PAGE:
Algorithms Help To Distinguish Diseases at the Molecular Level
Machine learning is playing an increasing role in biomedical research. Scientists at the Technical University of Munich (TUM) have now developed a new method for using molecular data to extract subtypes of disease. In the future, this method may help support the study of larger patient groups.
Currently, doctors define and diagnose most diseases based on symptoms. However, this does not necessarily mean that diseases in patients with similar symptoms have identical causes or show the same molecular changes. In biomedicine, the molecular mechanisms of a disease are often discussed. It refers to changes in the regulation of genes, proteins, or metabolic pathways at the onset of the disease. The goal of stratified medicine is to classify patients into several subtypes at the molecular level in order to provide more targeted treatments.
To extract subtypes of diseases from large groups of patient data, new machine learning algorithms can help. They are designed to independently recognize patterns and correlations in extensive clinical measures. The LipiTUM Junior Research Group, led by Dr. Josch Konstantin Pauling of the Chair of Experimental Bioinformatics, has developed an algorithm for this purpose.
Complex analysis using automated web tool
His method combines the results of existing algorithms to obtain more accurate and robust predictions of clinical subtypes. This unifies the features and benefits of each algorithm and eliminates its time-consuming adjustment. “This makes it much easier to apply the analysis to clinical research,” reports Dr. Pauling. “For this reason, we have developed a web-based tool that enables online analysis of molecular clinical data by professionals with no prior knowledge of bioinformatics.”
On the website (https://exbio.wzw.tum.de/mosbi/), researchers can submit their data for automated analysis and use the results to interpret their studies. “Another important aspect for us was the visualization of the results. Previous approaches were not able to generate intuitive visualizations of the relationships between patient groups, clinical factors, and molecular signatures. That will change with the web-based visualization produced by our MoSBi tool, “said Tim Rose, a scientist at TUM School of Life Sciences. MoSBi stands for” Molecular Signatures Using Biclustering. ” ‘algorithm.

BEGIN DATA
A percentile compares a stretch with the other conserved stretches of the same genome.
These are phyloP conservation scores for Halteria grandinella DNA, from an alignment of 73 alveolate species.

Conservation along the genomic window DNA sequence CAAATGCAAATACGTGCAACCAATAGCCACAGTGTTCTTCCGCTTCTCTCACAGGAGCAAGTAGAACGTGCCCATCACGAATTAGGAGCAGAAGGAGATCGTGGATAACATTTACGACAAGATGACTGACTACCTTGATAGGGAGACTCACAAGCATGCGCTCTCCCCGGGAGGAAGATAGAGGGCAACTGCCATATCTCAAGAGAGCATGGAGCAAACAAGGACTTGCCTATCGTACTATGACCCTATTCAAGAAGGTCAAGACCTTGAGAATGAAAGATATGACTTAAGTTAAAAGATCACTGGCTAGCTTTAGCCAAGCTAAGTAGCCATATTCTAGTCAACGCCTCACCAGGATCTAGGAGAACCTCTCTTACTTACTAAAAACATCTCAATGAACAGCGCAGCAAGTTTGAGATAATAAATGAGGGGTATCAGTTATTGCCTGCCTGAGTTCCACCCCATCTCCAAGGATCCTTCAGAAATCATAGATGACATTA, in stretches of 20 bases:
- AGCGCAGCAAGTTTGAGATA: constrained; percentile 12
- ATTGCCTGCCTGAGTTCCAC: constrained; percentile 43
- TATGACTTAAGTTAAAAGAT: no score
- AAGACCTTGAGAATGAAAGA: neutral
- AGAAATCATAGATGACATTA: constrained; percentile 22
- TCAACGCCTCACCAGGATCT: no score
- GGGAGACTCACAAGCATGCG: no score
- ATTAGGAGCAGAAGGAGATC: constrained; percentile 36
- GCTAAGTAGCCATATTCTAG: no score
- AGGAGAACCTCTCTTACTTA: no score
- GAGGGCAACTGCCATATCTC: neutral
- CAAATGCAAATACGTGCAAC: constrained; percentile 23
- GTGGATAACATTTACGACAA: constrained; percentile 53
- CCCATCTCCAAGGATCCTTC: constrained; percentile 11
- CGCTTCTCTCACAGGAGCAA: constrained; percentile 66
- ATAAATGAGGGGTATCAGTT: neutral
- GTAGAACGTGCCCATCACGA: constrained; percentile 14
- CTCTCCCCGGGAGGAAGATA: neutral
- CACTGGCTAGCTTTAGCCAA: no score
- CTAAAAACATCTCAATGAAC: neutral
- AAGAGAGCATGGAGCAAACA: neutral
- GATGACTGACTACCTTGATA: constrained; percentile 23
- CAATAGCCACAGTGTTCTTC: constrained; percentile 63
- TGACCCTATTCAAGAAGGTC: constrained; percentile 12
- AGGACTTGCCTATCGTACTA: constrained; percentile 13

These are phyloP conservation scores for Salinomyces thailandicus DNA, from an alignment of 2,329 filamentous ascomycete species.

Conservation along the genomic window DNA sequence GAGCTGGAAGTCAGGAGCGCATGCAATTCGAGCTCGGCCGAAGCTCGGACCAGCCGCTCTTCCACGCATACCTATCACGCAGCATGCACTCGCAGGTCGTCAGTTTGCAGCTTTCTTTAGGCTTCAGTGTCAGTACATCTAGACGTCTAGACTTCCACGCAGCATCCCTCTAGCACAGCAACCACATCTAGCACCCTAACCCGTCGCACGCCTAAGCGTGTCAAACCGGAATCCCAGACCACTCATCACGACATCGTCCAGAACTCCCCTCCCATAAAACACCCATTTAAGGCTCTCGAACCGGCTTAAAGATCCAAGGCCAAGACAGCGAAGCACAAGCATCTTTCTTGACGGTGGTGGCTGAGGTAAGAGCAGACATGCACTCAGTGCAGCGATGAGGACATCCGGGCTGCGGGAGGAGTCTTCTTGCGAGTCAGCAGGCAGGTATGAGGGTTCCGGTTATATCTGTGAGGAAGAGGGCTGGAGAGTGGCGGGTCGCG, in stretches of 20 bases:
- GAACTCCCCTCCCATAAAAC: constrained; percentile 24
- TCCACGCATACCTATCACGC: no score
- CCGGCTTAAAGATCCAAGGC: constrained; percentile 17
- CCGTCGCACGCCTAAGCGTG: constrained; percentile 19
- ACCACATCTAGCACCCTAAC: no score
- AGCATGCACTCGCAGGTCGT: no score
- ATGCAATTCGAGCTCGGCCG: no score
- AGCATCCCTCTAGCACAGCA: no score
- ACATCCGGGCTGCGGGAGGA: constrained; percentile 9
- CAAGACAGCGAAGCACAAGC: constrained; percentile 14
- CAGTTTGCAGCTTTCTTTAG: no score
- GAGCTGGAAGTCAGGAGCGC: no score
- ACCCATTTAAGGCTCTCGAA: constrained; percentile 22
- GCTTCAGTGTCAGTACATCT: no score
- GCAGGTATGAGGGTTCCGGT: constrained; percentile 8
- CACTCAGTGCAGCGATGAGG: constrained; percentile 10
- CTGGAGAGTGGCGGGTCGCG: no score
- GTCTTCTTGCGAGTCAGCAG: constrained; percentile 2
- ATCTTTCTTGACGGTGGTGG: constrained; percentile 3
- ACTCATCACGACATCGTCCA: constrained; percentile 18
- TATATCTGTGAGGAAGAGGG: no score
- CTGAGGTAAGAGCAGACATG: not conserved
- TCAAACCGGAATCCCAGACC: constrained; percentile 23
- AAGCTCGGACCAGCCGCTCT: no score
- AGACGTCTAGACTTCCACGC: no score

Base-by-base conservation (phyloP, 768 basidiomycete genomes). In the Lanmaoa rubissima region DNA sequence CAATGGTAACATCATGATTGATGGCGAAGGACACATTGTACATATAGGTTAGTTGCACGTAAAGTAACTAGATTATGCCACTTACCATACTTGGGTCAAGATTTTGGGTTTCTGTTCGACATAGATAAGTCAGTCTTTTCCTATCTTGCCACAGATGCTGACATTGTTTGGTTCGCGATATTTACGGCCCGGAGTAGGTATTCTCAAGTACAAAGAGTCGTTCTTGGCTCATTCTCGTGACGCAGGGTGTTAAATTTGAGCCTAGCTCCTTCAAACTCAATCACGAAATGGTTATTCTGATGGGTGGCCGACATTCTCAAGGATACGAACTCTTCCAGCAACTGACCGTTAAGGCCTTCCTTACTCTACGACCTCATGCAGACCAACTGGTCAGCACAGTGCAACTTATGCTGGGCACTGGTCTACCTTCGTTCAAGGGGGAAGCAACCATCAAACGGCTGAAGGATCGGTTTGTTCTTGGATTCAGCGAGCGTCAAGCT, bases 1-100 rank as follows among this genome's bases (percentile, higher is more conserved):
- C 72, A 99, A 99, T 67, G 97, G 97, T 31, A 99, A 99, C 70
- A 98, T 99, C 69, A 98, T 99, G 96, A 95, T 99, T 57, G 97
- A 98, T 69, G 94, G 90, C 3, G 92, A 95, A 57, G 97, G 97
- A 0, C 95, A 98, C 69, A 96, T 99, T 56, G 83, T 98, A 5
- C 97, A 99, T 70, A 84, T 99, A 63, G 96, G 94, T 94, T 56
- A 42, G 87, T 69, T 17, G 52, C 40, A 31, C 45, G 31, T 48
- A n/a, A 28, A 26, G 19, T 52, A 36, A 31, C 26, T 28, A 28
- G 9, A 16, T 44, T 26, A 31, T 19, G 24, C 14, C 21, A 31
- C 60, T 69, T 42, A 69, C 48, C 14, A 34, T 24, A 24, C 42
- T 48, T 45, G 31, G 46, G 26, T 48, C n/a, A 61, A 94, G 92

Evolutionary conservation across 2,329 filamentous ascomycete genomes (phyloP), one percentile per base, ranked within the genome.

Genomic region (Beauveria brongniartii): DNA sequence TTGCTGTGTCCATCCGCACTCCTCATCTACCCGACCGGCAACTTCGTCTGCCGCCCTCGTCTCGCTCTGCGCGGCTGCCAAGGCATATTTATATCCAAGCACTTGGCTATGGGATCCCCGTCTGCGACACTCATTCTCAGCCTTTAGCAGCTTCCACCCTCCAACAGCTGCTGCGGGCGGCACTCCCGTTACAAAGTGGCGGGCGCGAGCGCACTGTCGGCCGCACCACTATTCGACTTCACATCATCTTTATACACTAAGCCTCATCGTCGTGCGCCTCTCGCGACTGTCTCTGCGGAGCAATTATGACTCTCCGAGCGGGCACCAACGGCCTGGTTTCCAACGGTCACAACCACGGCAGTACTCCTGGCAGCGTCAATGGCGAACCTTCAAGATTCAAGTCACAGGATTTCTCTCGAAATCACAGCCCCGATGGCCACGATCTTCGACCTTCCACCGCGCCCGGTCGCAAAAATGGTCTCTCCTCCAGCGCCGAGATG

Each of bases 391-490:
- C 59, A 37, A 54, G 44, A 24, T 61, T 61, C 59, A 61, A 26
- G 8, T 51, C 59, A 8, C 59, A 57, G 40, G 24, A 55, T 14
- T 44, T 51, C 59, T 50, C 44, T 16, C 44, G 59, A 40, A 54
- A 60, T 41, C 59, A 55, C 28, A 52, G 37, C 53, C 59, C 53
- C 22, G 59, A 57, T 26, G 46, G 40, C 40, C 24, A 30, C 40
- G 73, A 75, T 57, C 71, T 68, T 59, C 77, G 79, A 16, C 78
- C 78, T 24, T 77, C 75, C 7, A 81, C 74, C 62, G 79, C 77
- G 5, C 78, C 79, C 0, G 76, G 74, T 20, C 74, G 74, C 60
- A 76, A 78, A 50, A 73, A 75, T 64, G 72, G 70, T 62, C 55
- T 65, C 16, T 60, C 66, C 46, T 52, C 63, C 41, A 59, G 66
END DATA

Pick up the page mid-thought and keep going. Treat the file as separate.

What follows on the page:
Request clinically relevant questions
With the tool, researchers can now, for example, represent data from cancer studies and simulations for various scenarios. They have already demonstrated the potential of their method in a large-scale clinical study. In a co-operative study with researchers at the Max Planck Institute in Dresden, Dresden Technical University and Kiel University Clinic, they studied the change in lipid metabolism in the liver of patients with non-alcoholic fatty liver disease (NAFLD). .
This widespread disease is associated with obesity and diabetes. It develops from non-alcoholic fatty liver (NAFL), in which lipids are deposited in liver cells, to non-alcoholic steatohepatitis (NASH), in which the liver becomes even more inflamed, to cirrhosis. liver and tumor formation. Apart from dietary adjustments, no treatments have been found so far. Because the disease is characterized and diagnosed by the accumulation of various lipids in the liver, it is important to understand its molecular composition.
Biomarkers of liver disease
Using MoSBi methods, the researchers were able to demonstrate the liver heterogeneity of patients in the NAFL stage at the molecular level. “From a molecular point of view, the liver cells of many patients with NAFL were almost identical to those of patients with NASH, while others were still very similar to healthy patients. We could also confirm our predictions using clinical data. “says Dr. Pauling. “We were then able to identify two potential lipid biomarkers for disease progression.” This is important for early recognition of the disease and its progression and the development of targeted treatments.
The research group is already working on more applications of its method to gain a better understanding of other diseases. “In the future, algorithms will play an even more important role in biomedical research than they already do today. They can make it much easier to detect complex mechanisms and find more specific treatment approaches,” says Dr. Pauling.
Reference: Rose TD, Bechtler T, Ciora OA, et al. MoSBi: Automated signature mining for molecular stratification and subtitling. Proc Natl Acad Sci. 2022; 119 (16): e2118210119. doi: 10.1073 / pnas.2118210119
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